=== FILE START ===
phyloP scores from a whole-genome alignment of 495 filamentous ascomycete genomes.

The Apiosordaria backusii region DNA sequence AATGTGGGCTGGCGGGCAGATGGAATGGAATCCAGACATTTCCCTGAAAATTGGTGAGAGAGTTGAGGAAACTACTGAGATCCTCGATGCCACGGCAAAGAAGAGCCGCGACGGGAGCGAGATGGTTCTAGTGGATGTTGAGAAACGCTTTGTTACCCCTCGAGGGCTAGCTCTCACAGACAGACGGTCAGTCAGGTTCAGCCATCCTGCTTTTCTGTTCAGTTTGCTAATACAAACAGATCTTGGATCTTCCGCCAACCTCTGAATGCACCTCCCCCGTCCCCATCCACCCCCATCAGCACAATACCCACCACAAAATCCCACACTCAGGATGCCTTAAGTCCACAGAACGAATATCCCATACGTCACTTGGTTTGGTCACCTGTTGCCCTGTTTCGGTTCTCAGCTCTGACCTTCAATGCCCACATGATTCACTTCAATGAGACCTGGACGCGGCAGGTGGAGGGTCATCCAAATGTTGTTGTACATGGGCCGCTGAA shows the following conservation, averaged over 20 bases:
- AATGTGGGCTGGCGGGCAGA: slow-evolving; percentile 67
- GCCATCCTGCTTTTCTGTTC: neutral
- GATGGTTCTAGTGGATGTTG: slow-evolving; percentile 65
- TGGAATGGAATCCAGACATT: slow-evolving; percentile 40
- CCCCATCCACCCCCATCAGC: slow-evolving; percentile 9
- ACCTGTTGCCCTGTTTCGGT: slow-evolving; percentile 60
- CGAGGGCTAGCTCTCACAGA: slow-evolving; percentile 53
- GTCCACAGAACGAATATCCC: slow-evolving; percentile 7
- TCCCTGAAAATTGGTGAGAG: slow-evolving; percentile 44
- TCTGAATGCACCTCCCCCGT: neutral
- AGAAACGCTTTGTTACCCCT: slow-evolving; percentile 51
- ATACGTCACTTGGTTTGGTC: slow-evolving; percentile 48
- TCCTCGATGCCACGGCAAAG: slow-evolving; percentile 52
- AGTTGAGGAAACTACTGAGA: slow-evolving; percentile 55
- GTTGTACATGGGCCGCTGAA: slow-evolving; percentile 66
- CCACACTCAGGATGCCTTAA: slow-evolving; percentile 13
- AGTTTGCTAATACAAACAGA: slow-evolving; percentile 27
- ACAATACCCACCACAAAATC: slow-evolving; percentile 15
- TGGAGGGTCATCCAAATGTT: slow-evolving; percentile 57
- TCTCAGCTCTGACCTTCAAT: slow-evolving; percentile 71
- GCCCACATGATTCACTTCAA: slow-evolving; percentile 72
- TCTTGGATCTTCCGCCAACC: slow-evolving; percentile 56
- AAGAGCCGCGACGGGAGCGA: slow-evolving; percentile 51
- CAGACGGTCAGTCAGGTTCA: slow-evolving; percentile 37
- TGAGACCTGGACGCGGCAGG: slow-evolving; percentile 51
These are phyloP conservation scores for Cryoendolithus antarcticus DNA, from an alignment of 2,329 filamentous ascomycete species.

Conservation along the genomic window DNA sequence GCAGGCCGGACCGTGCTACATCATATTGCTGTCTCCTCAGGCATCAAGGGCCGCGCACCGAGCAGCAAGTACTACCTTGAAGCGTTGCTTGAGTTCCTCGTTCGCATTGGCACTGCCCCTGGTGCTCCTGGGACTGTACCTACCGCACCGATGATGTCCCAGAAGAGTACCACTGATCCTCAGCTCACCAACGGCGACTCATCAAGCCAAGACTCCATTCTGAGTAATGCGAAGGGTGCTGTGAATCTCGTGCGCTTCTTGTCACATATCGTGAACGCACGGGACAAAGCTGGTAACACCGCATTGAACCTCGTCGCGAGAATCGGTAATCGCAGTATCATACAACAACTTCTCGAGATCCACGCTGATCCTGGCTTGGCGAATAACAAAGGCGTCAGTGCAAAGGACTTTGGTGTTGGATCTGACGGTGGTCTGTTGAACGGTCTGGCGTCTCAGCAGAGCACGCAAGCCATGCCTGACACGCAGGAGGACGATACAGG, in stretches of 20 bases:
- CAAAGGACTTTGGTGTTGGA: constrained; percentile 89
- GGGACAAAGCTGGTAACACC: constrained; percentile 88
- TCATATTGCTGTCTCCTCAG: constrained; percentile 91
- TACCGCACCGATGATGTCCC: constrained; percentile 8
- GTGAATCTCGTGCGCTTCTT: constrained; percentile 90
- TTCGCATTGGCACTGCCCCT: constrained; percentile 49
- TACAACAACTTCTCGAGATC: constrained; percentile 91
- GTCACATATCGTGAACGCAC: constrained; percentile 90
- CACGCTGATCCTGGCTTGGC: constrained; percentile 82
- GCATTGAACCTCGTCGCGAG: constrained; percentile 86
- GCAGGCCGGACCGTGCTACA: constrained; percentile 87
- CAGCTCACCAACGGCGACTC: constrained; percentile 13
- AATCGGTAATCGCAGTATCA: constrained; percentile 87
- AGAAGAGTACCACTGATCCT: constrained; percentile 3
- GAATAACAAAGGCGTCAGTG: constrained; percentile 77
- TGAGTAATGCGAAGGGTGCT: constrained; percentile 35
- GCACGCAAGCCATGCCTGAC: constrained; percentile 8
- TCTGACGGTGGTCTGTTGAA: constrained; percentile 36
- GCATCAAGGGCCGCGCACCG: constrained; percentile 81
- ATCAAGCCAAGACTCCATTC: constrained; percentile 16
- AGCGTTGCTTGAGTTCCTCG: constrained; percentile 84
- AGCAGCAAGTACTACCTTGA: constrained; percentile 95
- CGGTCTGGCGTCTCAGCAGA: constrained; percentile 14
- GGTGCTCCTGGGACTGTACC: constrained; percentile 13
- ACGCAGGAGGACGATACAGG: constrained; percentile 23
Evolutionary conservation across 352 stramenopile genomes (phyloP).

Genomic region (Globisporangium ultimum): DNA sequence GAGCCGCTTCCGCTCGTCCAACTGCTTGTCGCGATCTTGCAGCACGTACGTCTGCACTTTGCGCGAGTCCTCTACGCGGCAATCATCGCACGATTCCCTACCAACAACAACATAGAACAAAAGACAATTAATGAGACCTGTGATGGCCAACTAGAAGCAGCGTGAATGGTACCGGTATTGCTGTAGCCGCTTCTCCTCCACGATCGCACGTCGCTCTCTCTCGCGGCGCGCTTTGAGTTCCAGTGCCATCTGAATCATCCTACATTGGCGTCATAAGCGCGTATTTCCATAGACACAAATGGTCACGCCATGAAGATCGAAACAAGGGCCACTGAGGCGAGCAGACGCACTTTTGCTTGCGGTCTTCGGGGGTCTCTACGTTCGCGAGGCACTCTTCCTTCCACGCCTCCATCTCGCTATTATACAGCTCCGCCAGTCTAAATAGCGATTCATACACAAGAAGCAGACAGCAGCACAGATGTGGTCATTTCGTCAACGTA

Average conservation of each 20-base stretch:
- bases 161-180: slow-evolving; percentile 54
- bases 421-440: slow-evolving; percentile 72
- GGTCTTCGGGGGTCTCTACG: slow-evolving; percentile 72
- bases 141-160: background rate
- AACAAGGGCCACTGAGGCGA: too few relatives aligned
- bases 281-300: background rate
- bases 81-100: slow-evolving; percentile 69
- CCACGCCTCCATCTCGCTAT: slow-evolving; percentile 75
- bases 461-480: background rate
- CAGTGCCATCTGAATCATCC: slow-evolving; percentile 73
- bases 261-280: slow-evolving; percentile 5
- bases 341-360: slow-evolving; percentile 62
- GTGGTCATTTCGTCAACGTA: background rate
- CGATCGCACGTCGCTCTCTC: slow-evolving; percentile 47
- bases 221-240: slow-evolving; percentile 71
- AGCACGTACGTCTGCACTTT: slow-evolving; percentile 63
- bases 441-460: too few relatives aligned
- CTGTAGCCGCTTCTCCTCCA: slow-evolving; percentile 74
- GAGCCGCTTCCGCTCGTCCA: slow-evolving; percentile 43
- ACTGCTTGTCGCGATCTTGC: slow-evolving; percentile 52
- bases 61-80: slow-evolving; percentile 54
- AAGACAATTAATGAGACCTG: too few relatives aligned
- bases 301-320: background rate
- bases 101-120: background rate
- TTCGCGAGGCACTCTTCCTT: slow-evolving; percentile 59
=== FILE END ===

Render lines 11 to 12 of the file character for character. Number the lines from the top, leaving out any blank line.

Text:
- TCCCTGAAAATTGGTGAGAG: slow-evolving; percentile 44
- TCTGAATGCACCTCCCCCGT: neutral